As the UK pushes on through its fourth week in an unprecedented lockdown to attempt to slow the spread of coronavirus, mass economic devastation is just another byproduct of the pandemic. The travel sector is one of the worst-hit industries, with airlines and tour operators having to cancel planned itineraries for the coming months.
For would-be holidaymakers, this means the desperate battle for refunds – some of which are taking longer than expected.
Despite the chaos and turmoil, though, many Britons remain eager to jet off on holiday as soon as the government will allow.
Many travellers are even accepting vouchers for future travel or rebooking holidays for later in the year, rather than accepting a cash refund.
However, with no vaccine yet approved and no sure way to squash the virus for good, experts are trying to figure out new ways to reignite international travel without allowing the pandemic to reemerge.
One suggestion currently on the table is COVID-free health documents, dubbed an “immunity passport.”
These documents would require holidaymakers to prove they were not infected with the virus and would allow border controls and international authorities to monitor who is leaving and entering the countries.
The documents would also require travellers to be tested for antibodies, to prove whether or not they had already had the illness.
Though there is some speculation, it is likely that those who have already carried the virus could have built up natural immunity.
Health Secretary Matt Hancock previously explained on Question Time: “When the science is good enough to understand the immunity that people have after having had the disease, then we are looking at introducing something like an immunity certificate or maybe a wristband that says ‘I’ve had it and I’m immune and I can’t pass it on and I’m highly unlikely to catch it’.”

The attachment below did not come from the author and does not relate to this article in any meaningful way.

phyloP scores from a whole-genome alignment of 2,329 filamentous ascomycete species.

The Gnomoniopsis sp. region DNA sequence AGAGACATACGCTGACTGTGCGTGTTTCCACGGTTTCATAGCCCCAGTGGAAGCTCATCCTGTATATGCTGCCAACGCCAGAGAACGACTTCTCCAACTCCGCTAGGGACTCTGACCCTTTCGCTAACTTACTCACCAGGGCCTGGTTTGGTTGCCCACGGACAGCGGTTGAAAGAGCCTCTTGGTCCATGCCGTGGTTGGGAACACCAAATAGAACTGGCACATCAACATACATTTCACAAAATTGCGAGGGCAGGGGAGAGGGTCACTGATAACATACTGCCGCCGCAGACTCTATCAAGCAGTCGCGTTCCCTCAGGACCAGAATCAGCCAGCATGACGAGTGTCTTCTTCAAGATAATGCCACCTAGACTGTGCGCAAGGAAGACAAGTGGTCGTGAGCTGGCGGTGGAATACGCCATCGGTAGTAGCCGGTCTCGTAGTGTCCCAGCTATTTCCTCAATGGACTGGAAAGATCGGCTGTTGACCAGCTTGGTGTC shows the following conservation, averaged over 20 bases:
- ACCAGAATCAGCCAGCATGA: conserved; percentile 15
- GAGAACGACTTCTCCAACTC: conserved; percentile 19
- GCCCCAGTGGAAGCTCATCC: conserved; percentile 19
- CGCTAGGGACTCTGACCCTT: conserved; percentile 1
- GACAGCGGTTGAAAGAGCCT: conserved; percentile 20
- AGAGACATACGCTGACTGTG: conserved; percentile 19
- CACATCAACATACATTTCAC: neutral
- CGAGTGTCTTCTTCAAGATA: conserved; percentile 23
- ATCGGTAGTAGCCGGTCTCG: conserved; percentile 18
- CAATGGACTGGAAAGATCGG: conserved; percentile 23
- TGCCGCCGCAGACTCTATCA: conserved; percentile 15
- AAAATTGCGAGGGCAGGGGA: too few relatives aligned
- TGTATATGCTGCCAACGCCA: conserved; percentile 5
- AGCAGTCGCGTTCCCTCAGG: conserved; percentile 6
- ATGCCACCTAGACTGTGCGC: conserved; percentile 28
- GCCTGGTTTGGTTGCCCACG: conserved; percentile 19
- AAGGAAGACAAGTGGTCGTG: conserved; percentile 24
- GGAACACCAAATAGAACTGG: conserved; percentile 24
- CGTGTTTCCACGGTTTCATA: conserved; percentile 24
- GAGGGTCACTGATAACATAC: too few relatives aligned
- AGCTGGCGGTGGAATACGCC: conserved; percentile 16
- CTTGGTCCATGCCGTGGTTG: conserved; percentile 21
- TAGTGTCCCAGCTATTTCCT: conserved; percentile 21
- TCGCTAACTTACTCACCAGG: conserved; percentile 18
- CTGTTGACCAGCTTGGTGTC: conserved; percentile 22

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While in the UK the government is waiting on further scientific evidence, countries such as Chile are pushing ahead with the development of these immunity passports to help ease lockdown restrictions within the country.
“There clearly is an urgent need to get people back to functioning, and if it’s the case that a number of people who would be safe then we need to take that really seriously,” Robert West, a professor of health psychology at University College London told Wired.
However, others argue that these passports, whether to be used on a national level or to allow for international travel, could cause resentment amongst society.
Meanwhile, Greek Minister for Transport Harry Theoharis spoke on Tuesday to local television SKAI TV and suggested that such passports could be part of the plan to help restart the peak holiday season while ensuring maximum safety.
“We expect tourists from Europe and in this context, our country has an advantage, as out of all Mediterranean regions we are the safest,” Mr Theoharis said.
“Tour operators are waiting to be informed on the health rules that hotels will follow so that we can build trust with our visitors on the one hand and on the other hand to announce a clear timetable for when exactly our seasonal hotels will be in operation.
“Once a timetable for the gradual lifting of restrictions is agreed on, we will agree with EODY when exactly the hotels may operate.”
The science behind these passports, however, remains uncertain.
There are some concerns about sensitivity, detecting other viral infections as coronavirus by mistake, or the worrying consequences of misidentifying people.
For now, the future of travel remains in the unknown.
As Chief Medial Officer Chris Whitty told the press on Wednesday night: “This disease is not going to be eradicated, it is not going to disappear.
“So we have to accept that we are working with a disease that we are going to be with globally for the foreseeable future.”
Published at Fri, 24 Apr 2020 16:20:00 +0000